She expressed no remorse, for example, over her advocacy of a No Fly Zone in Libya that led to that nation's dissolution into chaos and vast suffering. Like GOP presidential candidates (but unlike Obama), she has advocated a similar No Fly Zone in Syria. This would create a serious risk of further chaos there -- and potential war against Russia if the U.S. shoots down its airplanes or those of Syria.
Looming unspoken in the background of those wars of choice is the never-asked question: Why precisely has the bipartisan U.S. policy been for years to depose Syria's government, whatever the risks to world peace and cost in lives?
She described either a deliberately bogus history or appalling ignorance when she condemned NSA whistleblower Edward Snowden for going public, instead of through internal government channels, with his protest and proofs against NSA and its contractors for violation of Americans' privacy. Other NSA and intelligence personnel who have attempted to do so have been unsuccessful at best, or viciously prosecuted, including by the Obama administration as widely reported, including here.
Additionally, she refused to join Sanders in criticizing the Clinton Administration's 1999 elimination during the New Deal-era Glass-Steagall Act, which prevented banks from undertaking wild speculations that left depositors and taxpayers at risk if the speculations failed, as happened during the 2007-2008 financial crisis.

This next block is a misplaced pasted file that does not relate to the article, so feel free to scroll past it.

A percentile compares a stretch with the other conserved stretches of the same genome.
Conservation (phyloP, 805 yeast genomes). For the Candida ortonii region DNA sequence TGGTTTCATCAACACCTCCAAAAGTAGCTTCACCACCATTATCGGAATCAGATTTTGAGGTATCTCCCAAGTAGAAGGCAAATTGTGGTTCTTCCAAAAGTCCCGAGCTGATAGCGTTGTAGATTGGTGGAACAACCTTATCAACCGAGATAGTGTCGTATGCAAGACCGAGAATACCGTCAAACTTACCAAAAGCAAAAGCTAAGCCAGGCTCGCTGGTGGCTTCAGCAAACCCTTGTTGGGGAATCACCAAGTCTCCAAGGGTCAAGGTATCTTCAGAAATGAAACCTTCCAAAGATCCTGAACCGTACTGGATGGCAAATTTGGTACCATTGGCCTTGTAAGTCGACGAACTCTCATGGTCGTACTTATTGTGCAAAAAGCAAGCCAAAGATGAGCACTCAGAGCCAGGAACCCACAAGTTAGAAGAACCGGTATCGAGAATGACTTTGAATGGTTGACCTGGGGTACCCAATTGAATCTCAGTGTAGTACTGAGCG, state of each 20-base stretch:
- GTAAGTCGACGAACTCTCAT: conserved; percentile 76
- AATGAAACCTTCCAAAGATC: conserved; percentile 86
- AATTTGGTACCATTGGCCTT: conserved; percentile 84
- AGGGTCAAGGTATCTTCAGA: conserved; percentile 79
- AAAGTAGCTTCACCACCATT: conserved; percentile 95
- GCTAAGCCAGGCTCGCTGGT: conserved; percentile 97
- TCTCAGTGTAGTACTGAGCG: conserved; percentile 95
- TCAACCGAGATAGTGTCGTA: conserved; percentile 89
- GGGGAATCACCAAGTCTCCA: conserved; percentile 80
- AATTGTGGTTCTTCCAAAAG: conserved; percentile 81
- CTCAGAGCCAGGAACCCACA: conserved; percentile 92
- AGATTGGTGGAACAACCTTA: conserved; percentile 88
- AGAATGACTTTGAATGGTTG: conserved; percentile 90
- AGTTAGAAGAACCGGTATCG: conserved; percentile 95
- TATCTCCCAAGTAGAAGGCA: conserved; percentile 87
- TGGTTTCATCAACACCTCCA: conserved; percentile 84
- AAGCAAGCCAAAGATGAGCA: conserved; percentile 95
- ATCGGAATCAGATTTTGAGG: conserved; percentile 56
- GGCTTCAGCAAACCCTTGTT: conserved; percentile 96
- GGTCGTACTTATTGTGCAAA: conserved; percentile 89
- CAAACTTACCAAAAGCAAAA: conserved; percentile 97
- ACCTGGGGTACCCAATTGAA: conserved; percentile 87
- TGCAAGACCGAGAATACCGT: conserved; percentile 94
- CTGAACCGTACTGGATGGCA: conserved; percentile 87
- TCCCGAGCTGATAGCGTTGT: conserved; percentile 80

However, the format of CNN's debate and follow up commentary by the mainstream media do not readily permit criticism on those grounds if the moderator and co-debaters do not raise the point. So, scant substantive criticism of those positions occurred.
Anderson Cooper, CNN's moderator, looked like an aggressive questioner on behalf of the ordinary voters. But that image deserves context. He is a Yale-educated descendant of the Vanderbilt fortune who began his career with two summer internships at the CIA. Not coincidentally, his senior CNN colleague Wolf Blitzer first entered public life on the national scene as the public relations director for the powerful lobbying group American Israel Political Action Committee (AIPAC).